When I was looking at the documentation for the registry and keys associated with the command processor I came across this:
Hmm. For the fun of it I opened up the key and put ‘notepad.exe’ in the AutoRun value.(To see how this actually worked)
Any time I opened a console application, or a command prompt window notepad would launch – and the command processor would not start until it was closed. This includes the users login script.
So. This means whatever program I put in this key will execute, and the command processor will wait for it to finish before continuing.
This is perfect for something I was trying to do a few months back. I wanted to dynamically set a few environment variables – and have them available to any console based application. I tried putting it in the logon script, but that didn’t work since the environment variables only lasted for that session.
I ended up using the CALL command within each batch file I had. This was difficult because the batch files were part of an aging third party application – There were hundreds of them. Also some of them were automatically generated from time to time by the application, so the solution was not perfect.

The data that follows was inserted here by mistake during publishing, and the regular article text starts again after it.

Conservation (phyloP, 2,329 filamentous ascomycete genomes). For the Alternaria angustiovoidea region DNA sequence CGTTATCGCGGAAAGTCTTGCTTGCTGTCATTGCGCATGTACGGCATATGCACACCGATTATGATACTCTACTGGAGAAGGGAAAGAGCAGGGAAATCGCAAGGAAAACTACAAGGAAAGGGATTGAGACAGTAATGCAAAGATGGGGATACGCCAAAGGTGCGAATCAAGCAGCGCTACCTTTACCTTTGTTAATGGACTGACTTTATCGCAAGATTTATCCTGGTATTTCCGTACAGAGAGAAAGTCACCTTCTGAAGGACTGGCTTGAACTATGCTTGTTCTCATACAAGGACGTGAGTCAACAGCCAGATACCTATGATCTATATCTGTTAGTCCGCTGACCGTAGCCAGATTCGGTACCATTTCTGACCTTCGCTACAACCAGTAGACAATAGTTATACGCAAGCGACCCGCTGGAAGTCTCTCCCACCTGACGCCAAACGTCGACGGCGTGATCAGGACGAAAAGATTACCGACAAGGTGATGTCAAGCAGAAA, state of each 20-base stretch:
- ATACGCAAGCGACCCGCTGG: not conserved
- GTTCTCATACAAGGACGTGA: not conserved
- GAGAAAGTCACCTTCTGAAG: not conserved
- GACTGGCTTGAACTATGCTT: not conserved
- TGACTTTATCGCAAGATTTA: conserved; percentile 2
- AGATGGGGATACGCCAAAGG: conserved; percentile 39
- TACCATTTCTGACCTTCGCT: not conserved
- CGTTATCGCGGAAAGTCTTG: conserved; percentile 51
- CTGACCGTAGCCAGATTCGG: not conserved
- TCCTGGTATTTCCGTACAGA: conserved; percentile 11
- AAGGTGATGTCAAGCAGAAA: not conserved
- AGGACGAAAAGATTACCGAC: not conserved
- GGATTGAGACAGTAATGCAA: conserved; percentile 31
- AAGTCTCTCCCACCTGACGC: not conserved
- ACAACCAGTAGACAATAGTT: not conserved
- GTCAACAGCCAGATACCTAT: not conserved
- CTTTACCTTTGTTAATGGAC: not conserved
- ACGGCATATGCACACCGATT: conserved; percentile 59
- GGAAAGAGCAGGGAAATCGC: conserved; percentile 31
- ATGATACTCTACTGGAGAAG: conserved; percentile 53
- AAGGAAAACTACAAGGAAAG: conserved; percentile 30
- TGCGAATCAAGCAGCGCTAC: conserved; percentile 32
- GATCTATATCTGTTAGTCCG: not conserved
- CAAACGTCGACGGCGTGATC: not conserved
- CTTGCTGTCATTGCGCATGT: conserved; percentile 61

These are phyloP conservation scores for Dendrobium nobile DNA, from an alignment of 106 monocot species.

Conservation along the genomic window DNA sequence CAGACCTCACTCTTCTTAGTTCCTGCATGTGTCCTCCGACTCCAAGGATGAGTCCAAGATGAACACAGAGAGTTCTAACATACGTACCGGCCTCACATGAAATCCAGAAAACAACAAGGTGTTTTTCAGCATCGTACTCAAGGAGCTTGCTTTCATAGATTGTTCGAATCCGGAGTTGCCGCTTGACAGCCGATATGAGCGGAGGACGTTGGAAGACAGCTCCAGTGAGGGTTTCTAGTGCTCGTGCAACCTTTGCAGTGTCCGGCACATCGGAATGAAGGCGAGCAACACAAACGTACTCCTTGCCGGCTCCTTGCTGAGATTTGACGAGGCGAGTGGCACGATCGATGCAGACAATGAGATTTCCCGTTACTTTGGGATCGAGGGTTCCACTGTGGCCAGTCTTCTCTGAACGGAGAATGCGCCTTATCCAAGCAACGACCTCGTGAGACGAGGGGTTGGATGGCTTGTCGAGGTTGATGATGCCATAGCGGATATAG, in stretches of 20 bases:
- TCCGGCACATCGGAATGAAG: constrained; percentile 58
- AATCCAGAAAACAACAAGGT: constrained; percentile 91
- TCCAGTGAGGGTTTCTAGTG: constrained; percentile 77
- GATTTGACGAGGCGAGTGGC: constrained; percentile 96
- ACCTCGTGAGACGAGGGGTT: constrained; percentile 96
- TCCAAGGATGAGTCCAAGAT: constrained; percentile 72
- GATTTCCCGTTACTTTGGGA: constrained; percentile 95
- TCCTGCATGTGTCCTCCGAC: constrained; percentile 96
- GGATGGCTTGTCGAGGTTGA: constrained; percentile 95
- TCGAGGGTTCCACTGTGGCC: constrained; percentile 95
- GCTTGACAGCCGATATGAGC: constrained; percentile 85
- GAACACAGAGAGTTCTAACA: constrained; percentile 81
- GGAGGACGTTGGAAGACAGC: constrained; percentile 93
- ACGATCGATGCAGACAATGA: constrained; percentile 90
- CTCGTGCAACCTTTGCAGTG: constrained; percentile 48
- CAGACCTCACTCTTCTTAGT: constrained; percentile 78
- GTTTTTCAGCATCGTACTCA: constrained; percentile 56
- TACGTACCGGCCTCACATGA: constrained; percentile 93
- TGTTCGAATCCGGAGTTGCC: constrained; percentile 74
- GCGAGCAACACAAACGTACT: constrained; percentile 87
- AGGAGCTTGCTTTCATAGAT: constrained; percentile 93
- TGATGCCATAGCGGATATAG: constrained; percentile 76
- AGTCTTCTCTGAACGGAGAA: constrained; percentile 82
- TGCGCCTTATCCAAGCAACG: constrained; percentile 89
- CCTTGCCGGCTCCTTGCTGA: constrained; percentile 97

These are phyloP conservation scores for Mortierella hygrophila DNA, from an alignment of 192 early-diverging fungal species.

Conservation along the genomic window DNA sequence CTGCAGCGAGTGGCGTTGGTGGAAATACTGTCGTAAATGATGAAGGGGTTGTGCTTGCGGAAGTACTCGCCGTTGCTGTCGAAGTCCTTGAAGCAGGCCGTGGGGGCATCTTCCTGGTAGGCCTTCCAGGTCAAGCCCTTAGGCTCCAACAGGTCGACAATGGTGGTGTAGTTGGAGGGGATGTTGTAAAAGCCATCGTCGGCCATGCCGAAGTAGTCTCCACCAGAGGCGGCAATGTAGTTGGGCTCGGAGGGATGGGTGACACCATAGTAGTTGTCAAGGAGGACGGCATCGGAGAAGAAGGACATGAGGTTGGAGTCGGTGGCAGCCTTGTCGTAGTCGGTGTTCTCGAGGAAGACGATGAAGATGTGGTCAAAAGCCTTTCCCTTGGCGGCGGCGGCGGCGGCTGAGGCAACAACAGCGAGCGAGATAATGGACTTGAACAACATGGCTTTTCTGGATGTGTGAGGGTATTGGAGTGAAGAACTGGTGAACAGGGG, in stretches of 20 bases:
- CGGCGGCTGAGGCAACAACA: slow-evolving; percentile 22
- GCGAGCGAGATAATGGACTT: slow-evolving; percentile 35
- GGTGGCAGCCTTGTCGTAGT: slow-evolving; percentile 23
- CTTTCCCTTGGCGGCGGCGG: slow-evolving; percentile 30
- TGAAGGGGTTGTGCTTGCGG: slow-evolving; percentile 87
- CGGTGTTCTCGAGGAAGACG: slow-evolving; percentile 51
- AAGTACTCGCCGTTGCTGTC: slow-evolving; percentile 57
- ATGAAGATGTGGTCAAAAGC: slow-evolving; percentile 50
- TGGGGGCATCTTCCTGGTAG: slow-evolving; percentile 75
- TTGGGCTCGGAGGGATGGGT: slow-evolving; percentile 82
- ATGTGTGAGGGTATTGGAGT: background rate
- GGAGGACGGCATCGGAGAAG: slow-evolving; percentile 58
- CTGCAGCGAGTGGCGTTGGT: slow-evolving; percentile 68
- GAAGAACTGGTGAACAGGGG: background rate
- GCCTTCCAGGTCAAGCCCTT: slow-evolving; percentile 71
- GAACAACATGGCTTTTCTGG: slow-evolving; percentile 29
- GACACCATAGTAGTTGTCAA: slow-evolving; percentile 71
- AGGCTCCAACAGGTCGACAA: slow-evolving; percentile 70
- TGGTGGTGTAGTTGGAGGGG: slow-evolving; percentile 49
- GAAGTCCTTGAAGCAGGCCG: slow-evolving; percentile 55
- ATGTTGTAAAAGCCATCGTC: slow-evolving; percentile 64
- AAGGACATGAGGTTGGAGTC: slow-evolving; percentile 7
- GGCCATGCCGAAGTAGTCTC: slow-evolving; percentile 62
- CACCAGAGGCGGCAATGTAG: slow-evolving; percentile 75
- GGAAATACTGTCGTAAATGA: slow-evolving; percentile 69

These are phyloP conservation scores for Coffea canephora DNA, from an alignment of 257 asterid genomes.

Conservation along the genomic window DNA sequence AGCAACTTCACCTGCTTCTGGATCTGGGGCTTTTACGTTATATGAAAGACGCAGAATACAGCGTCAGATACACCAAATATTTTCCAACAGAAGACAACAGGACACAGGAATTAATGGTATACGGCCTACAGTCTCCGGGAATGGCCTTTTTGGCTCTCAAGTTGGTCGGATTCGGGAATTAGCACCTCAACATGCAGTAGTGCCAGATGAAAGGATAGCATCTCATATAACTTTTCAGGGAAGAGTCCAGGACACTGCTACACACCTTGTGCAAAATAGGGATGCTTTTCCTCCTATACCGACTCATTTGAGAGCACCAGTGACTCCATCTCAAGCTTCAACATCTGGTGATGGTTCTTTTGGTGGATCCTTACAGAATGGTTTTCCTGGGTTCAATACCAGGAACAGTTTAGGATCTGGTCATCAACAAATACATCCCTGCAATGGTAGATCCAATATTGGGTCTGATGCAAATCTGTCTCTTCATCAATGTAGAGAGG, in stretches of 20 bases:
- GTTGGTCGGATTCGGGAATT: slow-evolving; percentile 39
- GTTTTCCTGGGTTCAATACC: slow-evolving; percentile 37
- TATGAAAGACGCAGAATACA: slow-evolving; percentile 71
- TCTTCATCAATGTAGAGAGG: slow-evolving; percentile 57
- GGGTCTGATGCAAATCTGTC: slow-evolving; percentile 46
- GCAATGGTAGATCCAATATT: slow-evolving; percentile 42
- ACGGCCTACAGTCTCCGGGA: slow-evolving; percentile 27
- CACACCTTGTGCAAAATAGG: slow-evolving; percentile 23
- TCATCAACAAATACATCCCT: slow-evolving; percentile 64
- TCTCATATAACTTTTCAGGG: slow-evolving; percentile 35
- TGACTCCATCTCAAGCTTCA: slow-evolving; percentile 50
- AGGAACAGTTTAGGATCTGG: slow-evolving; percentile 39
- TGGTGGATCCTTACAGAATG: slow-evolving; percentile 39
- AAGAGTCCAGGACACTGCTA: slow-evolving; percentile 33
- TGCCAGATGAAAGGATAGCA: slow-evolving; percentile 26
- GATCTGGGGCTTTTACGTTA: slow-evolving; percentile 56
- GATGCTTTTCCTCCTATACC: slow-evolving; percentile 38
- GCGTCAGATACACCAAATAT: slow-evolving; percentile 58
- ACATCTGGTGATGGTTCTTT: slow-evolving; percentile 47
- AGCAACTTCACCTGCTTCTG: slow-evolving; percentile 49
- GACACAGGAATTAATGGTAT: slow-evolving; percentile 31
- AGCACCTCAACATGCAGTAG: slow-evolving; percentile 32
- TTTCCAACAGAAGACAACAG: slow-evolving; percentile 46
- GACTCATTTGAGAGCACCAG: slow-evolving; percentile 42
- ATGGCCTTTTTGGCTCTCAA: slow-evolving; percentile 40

I went back and setup my “set environment variables” batch file in the AutoRun key of the registry (Side note – make sure you put quotes around the full path of the filename in this key…or it will get lost on the first space it sees).
Then I removed my added call commands. Now when I ran any command prompt my custom environment variable script executed dutifully.
Better yet, since it is a registry key I was able to write a quick login script that updated all the clients on the network with the new setting.
I am not sure how often most administrators will need to use this registry key, since usually a login script will work for what you need. Still – the AutoRun key for the command prompt has its purpose. Now that you know it is there you have the option to use it when needed.